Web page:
Israel announced on Monday that it would impose a visa ban on the United Nations special rapporteur for the occupied Palestinian territories. This decision came after the rapporteur made comments denying that Hamas’ attack on October 7 was “antisemitic.”

Israel on Monday announced a visa ban on the United Nations special rapporteur for the occupied Palestinian territories over recent comments denying Hamas’ October 7 attack was “antisemitic.”

The UN-appointed independent expert, Francesca Albanese, last week said she disagreed with French President Emmanuel Macron’s description of the attack, which triggered a full-blown war, as “the biggest antisemitic massacre of our century.”

“No,” Albanese wrote in French on social media platform X. “The victims of 7/10 were not killed because of their Jewishness but in response to Israeli oppression.”

Israel’s Foreign Minister Israel Katz and Interior Minister Moshe Arbel called her online remark “outrageous” and said in a statement she was now “denied entry to the State of Israel.”

The immigration authorities had been instructed not to issue Albanese a visa, they added, also calling for her dismissal.

Israel’s ties with several UN bodies and representatives have soured since the start of its war with Hamas militants in the Gaza Strip.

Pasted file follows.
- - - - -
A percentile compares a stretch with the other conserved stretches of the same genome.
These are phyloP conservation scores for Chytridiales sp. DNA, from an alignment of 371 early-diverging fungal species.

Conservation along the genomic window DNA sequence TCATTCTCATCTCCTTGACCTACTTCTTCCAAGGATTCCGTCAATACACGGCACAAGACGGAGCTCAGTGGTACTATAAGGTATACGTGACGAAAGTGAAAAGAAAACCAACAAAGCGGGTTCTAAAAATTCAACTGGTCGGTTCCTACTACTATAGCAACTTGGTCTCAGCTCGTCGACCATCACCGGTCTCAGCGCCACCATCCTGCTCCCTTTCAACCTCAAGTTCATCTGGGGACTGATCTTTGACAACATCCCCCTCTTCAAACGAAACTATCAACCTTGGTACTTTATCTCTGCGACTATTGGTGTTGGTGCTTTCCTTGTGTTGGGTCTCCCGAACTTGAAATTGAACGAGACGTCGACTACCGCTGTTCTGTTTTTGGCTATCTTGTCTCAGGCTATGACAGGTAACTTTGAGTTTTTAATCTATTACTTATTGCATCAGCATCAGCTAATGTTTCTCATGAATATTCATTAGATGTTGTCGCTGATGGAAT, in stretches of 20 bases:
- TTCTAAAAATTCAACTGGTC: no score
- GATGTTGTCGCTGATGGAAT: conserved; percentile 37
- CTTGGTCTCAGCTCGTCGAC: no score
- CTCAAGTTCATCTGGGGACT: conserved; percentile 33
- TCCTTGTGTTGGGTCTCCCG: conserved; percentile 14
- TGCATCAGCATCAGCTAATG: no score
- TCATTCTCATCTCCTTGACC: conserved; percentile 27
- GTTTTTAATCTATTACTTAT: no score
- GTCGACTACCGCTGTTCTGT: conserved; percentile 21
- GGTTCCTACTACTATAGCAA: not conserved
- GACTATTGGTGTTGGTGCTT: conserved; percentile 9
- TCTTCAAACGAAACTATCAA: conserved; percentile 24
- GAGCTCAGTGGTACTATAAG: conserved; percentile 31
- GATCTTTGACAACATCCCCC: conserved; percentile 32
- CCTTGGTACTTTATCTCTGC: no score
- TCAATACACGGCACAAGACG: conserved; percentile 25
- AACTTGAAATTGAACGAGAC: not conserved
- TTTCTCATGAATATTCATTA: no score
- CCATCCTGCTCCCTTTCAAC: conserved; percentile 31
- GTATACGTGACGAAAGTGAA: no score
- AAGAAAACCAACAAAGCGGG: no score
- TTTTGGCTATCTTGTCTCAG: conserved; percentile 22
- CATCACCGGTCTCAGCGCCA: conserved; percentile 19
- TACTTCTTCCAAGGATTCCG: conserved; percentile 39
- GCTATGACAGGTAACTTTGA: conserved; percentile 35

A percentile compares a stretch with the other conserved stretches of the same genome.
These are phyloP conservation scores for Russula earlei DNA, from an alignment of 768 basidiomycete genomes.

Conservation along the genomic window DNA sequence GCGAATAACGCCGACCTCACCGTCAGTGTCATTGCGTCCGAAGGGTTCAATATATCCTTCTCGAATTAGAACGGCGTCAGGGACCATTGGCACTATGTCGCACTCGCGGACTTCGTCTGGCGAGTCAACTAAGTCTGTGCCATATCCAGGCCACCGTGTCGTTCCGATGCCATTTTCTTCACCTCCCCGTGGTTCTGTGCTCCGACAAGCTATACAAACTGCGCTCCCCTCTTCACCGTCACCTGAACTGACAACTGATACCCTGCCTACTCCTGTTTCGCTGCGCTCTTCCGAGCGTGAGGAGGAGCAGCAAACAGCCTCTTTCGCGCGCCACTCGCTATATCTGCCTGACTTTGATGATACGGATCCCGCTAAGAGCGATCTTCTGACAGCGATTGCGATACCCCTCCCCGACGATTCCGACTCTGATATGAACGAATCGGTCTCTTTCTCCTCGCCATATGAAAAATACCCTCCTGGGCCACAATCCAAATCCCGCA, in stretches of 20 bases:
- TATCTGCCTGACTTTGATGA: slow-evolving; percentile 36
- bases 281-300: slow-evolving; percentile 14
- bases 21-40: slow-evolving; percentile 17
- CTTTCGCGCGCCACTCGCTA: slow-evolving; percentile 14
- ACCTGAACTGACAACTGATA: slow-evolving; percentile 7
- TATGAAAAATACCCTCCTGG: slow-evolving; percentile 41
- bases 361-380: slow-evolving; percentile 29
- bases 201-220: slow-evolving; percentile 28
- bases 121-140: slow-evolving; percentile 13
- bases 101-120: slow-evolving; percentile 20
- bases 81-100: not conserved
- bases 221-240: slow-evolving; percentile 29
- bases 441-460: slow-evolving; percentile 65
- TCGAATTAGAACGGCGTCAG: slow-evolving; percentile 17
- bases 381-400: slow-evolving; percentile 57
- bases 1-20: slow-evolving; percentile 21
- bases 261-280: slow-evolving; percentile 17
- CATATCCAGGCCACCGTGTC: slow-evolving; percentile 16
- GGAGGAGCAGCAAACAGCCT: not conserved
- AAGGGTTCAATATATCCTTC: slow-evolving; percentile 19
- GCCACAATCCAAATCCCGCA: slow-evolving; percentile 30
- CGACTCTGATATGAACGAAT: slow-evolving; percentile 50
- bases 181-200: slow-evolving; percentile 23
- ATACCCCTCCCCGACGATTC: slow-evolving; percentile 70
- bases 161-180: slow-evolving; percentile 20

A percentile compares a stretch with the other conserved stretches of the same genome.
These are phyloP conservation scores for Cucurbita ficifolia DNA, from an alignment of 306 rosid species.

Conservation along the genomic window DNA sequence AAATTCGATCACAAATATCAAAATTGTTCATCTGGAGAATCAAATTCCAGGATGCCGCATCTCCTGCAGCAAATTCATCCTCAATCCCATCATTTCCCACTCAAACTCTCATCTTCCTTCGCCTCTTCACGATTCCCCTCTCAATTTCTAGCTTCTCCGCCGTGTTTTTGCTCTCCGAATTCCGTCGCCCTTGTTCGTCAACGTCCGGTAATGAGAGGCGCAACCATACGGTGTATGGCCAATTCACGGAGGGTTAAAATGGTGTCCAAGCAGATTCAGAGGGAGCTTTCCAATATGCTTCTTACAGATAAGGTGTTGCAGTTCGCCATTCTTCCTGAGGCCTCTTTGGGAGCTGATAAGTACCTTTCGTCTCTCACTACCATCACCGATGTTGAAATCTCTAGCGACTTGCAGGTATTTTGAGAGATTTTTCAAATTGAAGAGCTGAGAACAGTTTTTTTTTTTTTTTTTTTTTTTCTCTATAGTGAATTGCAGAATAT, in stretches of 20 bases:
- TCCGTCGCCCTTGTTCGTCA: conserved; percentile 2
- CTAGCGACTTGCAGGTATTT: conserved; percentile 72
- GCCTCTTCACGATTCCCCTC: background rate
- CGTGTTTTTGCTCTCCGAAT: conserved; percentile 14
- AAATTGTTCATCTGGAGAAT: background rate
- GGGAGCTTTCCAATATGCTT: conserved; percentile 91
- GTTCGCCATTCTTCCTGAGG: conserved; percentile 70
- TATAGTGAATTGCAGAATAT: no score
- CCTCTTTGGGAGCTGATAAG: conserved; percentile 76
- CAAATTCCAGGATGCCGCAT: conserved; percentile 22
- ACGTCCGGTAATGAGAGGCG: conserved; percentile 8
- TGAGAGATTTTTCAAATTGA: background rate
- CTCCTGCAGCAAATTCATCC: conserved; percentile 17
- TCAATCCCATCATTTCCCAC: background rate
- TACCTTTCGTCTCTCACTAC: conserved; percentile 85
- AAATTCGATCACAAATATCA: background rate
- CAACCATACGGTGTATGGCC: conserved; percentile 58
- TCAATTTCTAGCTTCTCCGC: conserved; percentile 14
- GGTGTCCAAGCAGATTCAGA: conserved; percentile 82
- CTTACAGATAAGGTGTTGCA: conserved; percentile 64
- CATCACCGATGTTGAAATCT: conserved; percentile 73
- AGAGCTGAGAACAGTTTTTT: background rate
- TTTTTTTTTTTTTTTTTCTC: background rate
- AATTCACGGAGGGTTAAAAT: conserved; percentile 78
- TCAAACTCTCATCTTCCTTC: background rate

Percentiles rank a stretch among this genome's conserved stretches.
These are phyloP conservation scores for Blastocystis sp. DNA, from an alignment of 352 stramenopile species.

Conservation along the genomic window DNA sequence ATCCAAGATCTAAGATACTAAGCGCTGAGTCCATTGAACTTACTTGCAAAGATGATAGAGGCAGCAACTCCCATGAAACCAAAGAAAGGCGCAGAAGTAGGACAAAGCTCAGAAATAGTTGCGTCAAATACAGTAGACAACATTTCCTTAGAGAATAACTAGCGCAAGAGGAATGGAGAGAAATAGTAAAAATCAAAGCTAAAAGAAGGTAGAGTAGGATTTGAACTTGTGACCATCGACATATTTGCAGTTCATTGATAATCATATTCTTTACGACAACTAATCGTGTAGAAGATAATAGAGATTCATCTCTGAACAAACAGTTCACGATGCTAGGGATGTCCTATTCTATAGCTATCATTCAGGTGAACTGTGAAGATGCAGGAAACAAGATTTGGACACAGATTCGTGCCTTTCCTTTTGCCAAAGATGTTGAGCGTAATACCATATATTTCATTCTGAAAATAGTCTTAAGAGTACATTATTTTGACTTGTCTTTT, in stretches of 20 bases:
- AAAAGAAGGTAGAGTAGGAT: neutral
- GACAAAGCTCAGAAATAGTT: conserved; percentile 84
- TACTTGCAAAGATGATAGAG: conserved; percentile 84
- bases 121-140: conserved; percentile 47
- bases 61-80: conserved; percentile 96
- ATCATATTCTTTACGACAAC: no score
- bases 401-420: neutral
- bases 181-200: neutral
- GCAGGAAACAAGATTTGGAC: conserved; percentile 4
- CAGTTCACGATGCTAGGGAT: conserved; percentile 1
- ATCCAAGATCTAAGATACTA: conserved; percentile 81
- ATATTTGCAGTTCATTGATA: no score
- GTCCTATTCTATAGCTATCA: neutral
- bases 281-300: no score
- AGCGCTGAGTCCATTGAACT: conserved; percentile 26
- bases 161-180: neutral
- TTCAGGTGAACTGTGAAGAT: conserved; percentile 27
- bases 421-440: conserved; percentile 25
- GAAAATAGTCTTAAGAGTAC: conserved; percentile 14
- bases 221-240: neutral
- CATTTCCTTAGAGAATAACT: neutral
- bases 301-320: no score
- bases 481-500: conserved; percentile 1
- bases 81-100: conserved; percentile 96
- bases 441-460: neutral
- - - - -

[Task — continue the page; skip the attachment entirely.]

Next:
The ministers said in their statement that “if the UN wants to return to being a relevant body, its leaders must publicly disavow the antisemitic words of the ‘special envoy’ and fire her immediately.”

Contacted by AFP, Albanese did not comment on the Israeli decision, which would effectively also bar her entry into the occupied West Bank.

But on her X account, she said, “I refuse to be intimidated by those complicit in the perpetuation of the Nakba,” the mass displacement of Palestinians around the time of Israel’s creation in 1948.

Albanese has previously said she was “disappointed” that the response to Macron’s comments had been interpreted as her “justifying” the Hamas attack, pointing out that she had condemned it several times.

“Explaining these crimes as antisemitism obscures their true cause,” she has said, calling antisemitism a “global threat.”

UN special rapporteurs are unpaid, independent experts mandated by the Human Rights Council.

They do not speak for the United Nations but report their findings to the council’s fact-finding and monitoring mechanisms.

Israel has previously criticized Albanese after she and other UN-mandated rights experts said in November that Palestinians in war-battered Gaza were “at grave risk of genocide.”

She has also criticized the decision by several donor countries to suspend funding of the UN agency for Palestinian refugees, UNRWA, over Israeli allegations that 12 staff members were involved in the October 7 attack.

Khalil Wakim, with AFP